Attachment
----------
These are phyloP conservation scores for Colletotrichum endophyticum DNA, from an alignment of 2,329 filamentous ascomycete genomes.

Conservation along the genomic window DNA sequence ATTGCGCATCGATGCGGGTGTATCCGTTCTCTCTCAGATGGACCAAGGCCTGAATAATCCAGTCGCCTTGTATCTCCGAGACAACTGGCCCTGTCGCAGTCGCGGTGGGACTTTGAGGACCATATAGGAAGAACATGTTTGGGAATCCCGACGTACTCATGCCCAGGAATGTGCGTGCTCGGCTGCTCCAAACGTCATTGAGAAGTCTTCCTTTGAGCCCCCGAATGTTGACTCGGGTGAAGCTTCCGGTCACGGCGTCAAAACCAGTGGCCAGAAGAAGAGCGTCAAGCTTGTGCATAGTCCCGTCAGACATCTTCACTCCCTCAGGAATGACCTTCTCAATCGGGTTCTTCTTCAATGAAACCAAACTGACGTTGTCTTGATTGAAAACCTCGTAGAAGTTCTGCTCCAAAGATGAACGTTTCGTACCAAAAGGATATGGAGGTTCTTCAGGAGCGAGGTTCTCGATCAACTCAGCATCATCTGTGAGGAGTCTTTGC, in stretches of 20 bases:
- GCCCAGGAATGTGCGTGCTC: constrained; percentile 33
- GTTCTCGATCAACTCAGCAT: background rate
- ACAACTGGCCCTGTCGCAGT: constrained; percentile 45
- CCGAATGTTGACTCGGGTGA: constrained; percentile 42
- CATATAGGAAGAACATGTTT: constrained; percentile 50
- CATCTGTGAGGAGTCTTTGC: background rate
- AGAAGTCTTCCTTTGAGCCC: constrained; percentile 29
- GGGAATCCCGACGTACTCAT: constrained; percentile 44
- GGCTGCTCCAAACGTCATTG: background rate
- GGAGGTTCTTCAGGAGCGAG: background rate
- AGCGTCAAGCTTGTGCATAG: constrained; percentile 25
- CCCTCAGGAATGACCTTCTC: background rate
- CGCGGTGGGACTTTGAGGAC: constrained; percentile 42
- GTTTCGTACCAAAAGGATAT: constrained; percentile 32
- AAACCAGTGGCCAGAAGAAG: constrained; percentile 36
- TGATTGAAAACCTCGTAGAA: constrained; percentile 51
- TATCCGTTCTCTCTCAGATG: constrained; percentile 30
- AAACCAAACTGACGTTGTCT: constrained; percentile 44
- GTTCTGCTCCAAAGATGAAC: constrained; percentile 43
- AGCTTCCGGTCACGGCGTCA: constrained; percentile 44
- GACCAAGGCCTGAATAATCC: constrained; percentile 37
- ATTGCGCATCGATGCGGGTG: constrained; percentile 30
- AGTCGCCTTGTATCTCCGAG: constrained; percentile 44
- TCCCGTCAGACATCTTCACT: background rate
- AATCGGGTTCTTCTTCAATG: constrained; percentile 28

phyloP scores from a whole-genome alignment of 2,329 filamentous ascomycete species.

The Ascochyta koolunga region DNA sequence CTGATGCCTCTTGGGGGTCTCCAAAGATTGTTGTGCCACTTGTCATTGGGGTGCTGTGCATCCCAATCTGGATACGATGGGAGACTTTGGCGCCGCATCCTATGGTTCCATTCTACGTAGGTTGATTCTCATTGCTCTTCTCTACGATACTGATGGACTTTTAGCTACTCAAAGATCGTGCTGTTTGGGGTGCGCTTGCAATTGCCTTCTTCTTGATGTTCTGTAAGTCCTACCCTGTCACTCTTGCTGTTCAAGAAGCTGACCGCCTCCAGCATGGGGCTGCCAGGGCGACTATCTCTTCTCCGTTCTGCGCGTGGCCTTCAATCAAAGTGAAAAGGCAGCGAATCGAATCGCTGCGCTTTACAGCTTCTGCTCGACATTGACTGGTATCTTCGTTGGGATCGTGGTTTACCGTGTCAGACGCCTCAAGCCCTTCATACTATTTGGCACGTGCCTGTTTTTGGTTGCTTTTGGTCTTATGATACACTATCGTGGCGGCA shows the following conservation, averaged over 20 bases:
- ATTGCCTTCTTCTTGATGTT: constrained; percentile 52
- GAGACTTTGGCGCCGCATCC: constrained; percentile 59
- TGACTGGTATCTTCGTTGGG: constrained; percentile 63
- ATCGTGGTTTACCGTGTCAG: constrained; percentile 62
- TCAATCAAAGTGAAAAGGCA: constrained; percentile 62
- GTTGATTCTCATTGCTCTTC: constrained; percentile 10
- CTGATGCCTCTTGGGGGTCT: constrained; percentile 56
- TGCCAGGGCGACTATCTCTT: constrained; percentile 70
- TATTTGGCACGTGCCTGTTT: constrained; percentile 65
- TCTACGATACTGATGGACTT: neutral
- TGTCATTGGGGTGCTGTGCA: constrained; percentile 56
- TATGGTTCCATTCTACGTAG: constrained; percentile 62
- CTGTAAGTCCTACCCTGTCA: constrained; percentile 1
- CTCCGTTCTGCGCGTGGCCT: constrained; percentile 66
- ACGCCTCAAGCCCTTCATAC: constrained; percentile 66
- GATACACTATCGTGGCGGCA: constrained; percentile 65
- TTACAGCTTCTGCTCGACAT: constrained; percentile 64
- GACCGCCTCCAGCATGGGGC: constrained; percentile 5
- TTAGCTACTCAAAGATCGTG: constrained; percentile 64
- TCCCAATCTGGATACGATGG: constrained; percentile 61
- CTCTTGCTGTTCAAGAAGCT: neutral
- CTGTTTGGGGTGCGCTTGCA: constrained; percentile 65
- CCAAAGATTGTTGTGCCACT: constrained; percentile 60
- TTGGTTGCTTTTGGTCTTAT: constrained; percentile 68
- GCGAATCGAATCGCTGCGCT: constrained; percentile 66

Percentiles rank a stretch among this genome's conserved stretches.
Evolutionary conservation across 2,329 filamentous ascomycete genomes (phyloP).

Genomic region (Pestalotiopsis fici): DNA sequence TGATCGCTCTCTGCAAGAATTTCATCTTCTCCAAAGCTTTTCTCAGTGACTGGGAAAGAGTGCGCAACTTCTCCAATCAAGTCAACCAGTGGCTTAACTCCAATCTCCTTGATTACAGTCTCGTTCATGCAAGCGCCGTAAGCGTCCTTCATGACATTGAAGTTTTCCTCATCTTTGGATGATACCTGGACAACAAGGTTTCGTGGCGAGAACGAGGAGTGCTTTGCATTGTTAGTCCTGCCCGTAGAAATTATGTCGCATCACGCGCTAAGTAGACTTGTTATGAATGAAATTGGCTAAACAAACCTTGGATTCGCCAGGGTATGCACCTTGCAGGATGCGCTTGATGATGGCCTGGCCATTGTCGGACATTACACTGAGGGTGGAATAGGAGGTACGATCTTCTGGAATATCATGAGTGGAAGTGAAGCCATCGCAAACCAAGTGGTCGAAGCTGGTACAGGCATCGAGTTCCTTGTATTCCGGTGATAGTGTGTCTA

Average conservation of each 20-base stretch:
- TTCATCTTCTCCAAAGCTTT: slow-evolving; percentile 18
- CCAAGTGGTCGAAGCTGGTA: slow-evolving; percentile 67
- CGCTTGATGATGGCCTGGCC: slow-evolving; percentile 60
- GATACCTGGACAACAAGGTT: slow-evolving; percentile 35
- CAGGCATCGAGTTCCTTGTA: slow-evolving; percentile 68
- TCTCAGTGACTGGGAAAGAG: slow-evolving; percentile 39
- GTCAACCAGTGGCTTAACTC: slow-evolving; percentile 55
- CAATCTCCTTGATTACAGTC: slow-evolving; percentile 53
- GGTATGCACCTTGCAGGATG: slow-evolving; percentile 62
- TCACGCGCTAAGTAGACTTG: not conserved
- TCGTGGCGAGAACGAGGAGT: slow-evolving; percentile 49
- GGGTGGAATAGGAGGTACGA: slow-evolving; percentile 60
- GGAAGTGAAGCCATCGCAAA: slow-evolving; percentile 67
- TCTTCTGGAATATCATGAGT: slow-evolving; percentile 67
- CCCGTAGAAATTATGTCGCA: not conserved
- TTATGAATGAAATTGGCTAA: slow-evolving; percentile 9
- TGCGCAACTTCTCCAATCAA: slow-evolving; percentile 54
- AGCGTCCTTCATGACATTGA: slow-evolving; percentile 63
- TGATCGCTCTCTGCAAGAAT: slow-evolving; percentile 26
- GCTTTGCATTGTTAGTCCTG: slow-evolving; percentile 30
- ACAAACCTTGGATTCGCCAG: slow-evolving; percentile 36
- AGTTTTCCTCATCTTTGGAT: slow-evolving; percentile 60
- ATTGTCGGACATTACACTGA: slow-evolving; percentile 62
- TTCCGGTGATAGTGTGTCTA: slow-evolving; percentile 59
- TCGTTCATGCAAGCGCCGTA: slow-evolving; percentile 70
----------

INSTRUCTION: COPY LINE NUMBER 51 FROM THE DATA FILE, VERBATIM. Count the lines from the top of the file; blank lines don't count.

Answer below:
- CTGTTTGGGGTGCGCTTGCA: constrained; percentile 65